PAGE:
Hildefonso M. Ramirez (1969/01/31)
"This man was a very gentle man. His sense of humor kept our hearts light when they would otherwise be very heavy," recalled Michael Siddall.
Hildefonso M. Ramirez was born on June 28, 1942, in Big Springs, Texas, to Mr. and Mrs. Federico Ramirez. The couple later divorced and his mother and her children moved to Watsonville, California. There she married A. P. Asunsion and the family grew to include four boys and five girls. Hilde, as he was called, attended local schools and in 1956 entered Watsonville High School. In high school he was described by one of his teachers as "a very likeable boy--who gets along in a group. He has ability." Hilde was also remembered for his skill on the football field.
After his graduation in 1960, he was hired by the Bud Antle produce-distributing company in Salinas, California. In 1962 Hilde became a father with the birth of his daughter Lisa; however, the name of his wife has not been found. Two years later a second daughter, Gina, was born.
Ramirez was inducted into the US Army on January 18, 1964. Fort Lewis, Washington, provided Private Ramirez with his basic training followed by an advanced individual training course at Fort Sill, Oklahoma, that qualified him as a cannoneer. After a short leave spent at home, he was ordered to Vietnam.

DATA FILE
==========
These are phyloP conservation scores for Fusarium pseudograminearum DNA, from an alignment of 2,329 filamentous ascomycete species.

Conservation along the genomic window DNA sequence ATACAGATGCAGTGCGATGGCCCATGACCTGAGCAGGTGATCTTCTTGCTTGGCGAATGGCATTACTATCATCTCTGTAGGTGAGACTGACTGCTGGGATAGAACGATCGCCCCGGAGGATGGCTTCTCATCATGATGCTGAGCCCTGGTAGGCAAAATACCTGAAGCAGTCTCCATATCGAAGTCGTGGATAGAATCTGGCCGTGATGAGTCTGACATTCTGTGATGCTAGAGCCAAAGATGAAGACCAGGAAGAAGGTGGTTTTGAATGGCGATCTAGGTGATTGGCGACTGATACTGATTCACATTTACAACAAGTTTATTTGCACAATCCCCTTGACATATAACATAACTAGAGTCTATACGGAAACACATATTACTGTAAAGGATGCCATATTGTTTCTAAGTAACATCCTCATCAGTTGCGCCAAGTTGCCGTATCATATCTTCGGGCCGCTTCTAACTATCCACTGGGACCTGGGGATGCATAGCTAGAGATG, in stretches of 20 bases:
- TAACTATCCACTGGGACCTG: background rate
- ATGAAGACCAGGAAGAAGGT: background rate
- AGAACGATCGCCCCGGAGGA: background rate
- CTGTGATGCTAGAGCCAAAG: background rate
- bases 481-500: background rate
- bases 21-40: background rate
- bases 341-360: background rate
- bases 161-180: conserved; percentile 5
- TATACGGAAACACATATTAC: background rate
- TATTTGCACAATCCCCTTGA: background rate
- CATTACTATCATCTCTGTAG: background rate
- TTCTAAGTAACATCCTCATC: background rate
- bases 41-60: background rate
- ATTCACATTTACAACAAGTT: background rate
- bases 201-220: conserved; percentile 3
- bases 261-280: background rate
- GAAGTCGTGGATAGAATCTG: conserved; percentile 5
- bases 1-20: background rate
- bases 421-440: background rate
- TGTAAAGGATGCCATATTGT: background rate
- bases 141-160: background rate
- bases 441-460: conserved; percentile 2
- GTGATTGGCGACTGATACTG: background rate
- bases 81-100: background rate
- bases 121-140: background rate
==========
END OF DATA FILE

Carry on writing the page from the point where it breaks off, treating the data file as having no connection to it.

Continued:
When Hildefonso Ramirez arrived in Vietnam on July 26, 1968, he was assigned to Battery D, 3rd Battalion, 319th Artillery Regiment of the 173rd Airborne Division station, northwest of Saigon. Later in the year he became the recipient of the Bronze Star for exposing himself to enemy fire when calling in artillery strikes.
In January 1969 Ramirez was awarded the Silver Star for action that led to his death. The citation accompanying the award read:
”On January 31, 1969 Private Ramirez's company came in contact with an entrenched element of North Vietnamese. An enemy sniper remained in the trench, providing cover for his withdrawing element. After a member of his platoon was wounded by the sniper, Private Ramirez was among those who rose through the intense fire to attack the position. He continually exposed himself in the advance, engaging the enemy with rifle and hand grenade fire. His actions encouraged others in the unit, and the position was overrun. Immediately after crossing the objective, two members of the company were again pinned down. Private Ramirez, oblivious to the intensity of the enemy fire, exposed himself to lay down a heavy base of fire. Disregarding a wound in his leg, Private Ramirez advanced to a better vantage point and continued to fire on the enemy, allowing a rescue force to come to the aid of the entrapped men. At this time Private Ramirez was wounded in the chest. He told the medic coming to his aid to stay back because of the danger, then died of his wounds. Private Ramirez's actions were an inspiration to all who fought beside him.”
Ramirez' body was returned to Watsonville and buried in Pajaro Valley Memorial Park.
(VVMW; VVVW; WHSM; WRP February 7, 1969 2:3, February 17, 1969 2:2)